Saturday, August 3, 2013

How to Find a Good Dividend Growth Stock - Part 1

Thought I'd try something different here on the Clear Eyes Investing blog. I was planning to add a few dividend growth stocks to my watchlist -- maybe even buy one or two if they're trading at a good price -- and figured I'd share my research process over the course of three blog posts.
  • In today's post, I'll establish a research objective, screen for ideas, and put each of the ideas through a "five-minute sniff test" to determine whether or not they're worthy of further research. 
  • In next week's post, I'll put the handful of remaining stocks through the Dividend Compass spreadsheet in order to learn a little more about the companies and the dividends' sustainability and growth potential. 
  • In the final installment, I'll hopefully have two or three good ideas that have passed the initial tests. I'll do more detailed research on the select names, consider their valuations, and potentially invest in them. 
I hope this will be an interactive process. So please share your comments, questions, and criticisms along the way!

Step 1: Set an objective

Identify quality dividend-paying small- to mid-cap companies with sustainable competitive advantages and the potential for 7%+ annual dividend growth over the next 7-10 years.

Step 2: Screen for ideas

To focus my search on a few promising names, I used Yahoo! Finance's free screening tool and set up four parameters:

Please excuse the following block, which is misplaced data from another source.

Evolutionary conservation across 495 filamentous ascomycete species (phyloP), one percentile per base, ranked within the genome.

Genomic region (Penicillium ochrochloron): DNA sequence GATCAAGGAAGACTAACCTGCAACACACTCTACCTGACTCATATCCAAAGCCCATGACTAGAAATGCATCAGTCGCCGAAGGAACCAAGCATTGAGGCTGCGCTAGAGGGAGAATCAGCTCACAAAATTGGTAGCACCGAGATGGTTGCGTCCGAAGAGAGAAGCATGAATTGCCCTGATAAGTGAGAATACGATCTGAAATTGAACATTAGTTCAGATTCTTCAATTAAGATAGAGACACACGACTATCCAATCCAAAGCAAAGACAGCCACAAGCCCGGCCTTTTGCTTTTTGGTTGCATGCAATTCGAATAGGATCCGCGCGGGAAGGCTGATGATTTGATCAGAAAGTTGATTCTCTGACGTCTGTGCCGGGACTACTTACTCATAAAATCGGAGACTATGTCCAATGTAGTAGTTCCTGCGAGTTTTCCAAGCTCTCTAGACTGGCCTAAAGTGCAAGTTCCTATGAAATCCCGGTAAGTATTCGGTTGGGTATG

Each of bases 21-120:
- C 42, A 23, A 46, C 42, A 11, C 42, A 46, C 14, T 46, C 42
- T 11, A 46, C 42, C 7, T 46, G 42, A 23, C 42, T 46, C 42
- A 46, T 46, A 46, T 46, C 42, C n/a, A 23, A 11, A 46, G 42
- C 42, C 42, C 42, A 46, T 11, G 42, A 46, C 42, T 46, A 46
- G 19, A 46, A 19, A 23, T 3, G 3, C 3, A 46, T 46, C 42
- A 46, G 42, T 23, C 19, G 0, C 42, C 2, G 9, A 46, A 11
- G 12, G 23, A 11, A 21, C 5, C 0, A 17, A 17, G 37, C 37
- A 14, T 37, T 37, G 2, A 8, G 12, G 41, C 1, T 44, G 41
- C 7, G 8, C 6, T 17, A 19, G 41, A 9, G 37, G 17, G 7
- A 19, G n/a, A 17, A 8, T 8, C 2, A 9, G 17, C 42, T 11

• Market cap: Between $500 million and $3 billion 
  • Yield: Between 2% and 4%
  • Return on assets: >= 5%
  • Profit margin: >= 10%
I typically include a metric for financial leverage such as debt/equity, but depending on how many companies show up in the screen, I'd rather evaluate leverage manually. Also, for this exercise, I'm sticking with shares that trade on the U.S. markets, but the same process and principles should apply to other markets.

Here are the results (click to enlarge):

Yahoo! Finance 
First, I need to double-check the screen result data to make sure its accurate. This is a good practice even with premium screeners, but errors are much more frequent with free screeners. Lo and behold, there are some inconsistencies with the dividend yields. Here are the corrected figures (click to enlarge):

*a triple-check revealed AWR's ttm yield is 2.6%...amazing how inconsistent data can be across providers

Right off the bat, then, we can eliminate a few names as their yields fall outside my desired range. Textainer Group and Giant Interactive have yields that are too high for an ideal dividend growth investment. Perhaps they're good value or even high yield investments, but from a dividend growth perspective, you have to wonder why they're trading with such high yields in a bullish market like we have today. You would think that if the companies had strong growth prospects that the stocks would be bid up to the point where the yields better approximated the Russell 2000 Index average yield of 1.4%.